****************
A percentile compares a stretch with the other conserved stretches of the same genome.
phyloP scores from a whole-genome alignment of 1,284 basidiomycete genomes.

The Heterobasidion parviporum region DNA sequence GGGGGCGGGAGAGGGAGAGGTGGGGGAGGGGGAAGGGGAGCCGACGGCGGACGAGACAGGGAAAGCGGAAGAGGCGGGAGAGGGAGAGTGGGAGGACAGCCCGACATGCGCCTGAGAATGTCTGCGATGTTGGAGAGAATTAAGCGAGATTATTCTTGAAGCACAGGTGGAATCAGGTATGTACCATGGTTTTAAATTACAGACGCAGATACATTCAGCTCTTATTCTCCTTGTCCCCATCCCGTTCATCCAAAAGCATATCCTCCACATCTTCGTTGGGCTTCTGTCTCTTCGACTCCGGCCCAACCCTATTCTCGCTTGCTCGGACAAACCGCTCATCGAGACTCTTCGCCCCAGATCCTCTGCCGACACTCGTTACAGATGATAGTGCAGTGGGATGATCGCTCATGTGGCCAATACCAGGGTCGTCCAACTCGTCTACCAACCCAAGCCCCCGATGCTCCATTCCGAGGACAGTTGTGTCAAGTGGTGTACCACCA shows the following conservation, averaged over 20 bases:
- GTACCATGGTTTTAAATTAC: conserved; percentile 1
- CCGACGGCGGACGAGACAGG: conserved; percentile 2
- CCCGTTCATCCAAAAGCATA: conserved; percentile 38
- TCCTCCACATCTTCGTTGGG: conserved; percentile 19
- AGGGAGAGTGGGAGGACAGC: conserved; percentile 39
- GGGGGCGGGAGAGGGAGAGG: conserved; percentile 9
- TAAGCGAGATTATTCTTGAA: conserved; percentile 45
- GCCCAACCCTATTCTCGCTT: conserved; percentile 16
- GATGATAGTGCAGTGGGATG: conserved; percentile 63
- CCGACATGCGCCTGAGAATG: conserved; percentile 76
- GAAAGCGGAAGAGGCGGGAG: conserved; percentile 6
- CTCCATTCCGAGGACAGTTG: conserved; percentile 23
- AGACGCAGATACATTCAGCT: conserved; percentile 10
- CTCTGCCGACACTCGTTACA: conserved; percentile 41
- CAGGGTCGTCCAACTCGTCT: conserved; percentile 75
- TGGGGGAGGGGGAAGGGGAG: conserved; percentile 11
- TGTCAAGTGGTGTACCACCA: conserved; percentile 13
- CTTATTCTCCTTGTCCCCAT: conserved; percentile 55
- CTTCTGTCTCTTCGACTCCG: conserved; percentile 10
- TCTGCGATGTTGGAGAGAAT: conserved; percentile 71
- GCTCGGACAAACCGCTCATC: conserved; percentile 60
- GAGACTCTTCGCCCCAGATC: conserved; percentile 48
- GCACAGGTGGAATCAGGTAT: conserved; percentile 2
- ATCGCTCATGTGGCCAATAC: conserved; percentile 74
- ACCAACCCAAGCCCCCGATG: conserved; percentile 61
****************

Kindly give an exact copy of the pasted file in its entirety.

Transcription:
A percentile compares a stretch with the other conserved stretches of the same genome.
phyloP scores from a whole-genome alignment of 1,284 basidiomycete genomes.

The Heterobasidion parviporum region DNA sequence GGGGGCGGGAGAGGGAGAGGTGGGGGAGGGGGAAGGGGAGCCGACGGCGGACGAGACAGGGAAAGCGGAAGAGGCGGGAGAGGGAGAGTGGGAGGACAGCCCGACATGCGCCTGAGAATGTCTGCGATGTTGGAGAGAATTAAGCGAGATTATTCTTGAAGCACAGGTGGAATCAGGTATGTACCATGGTTTTAAATTACAGACGCAGATACATTCAGCTCTTATTCTCCTTGTCCCCATCCCGTTCATCCAAAAGCATATCCTCCACATCTTCGTTGGGCTTCTGTCTCTTCGACTCCGGCCCAACCCTATTCTCGCTTGCTCGGACAAACCGCTCATCGAGACTCTTCGCCCCAGATCCTCTGCCGACACTCGTTACAGATGATAGTGCAGTGGGATGATCGCTCATGTGGCCAATACCAGGGTCGTCCAACTCGTCTACCAACCCAAGCCCCCGATGCTCCATTCCGAGGACAGTTGTGTCAAGTGGTGTACCACCA shows the following conservation, averaged over 20 bases:
- GTACCATGGTTTTAAATTAC: conserved; percentile 1
- CCGACGGCGGACGAGACAGG: conserved; percentile 2
- CCCGTTCATCCAAAAGCATA: conserved; percentile 38
- TCCTCCACATCTTCGTTGGG: conserved; percentile 19
- AGGGAGAGTGGGAGGACAGC: conserved; percentile 39
- GGGGGCGGGAGAGGGAGAGG: conserved; percentile 9
- TAAGCGAGATTATTCTTGAA: conserved; percentile 45
- GCCCAACCCTATTCTCGCTT: conserved; percentile 16
- GATGATAGTGCAGTGGGATG: conserved; percentile 63
- CCGACATGCGCCTGAGAATG: conserved; percentile 76
- GAAAGCGGAAGAGGCGGGAG: conserved; percentile 6
- CTCCATTCCGAGGACAGTTG: conserved; percentile 23
- AGACGCAGATACATTCAGCT: conserved; percentile 10
- CTCTGCCGACACTCGTTACA: conserved; percentile 41
- CAGGGTCGTCCAACTCGTCT: conserved; percentile 75
- TGGGGGAGGGGGAAGGGGAG: conserved; percentile 11
- TGTCAAGTGGTGTACCACCA: conserved; percentile 13
- CTTATTCTCCTTGTCCCCAT: conserved; percentile 55
- CTTCTGTCTCTTCGACTCCG: conserved; percentile 10
- TCTGCGATGTTGGAGAGAAT: conserved; percentile 71
- GCTCGGACAAACCGCTCATC: conserved; percentile 60
- GAGACTCTTCGCCCCAGATC: conserved; percentile 48
- GCACAGGTGGAATCAGGTAT: conserved; percentile 2
- ATCGCTCATGTGGCCAATAC: conserved; percentile 74
- ACCAACCCAAGCCCCCGATG: conserved; percentile 61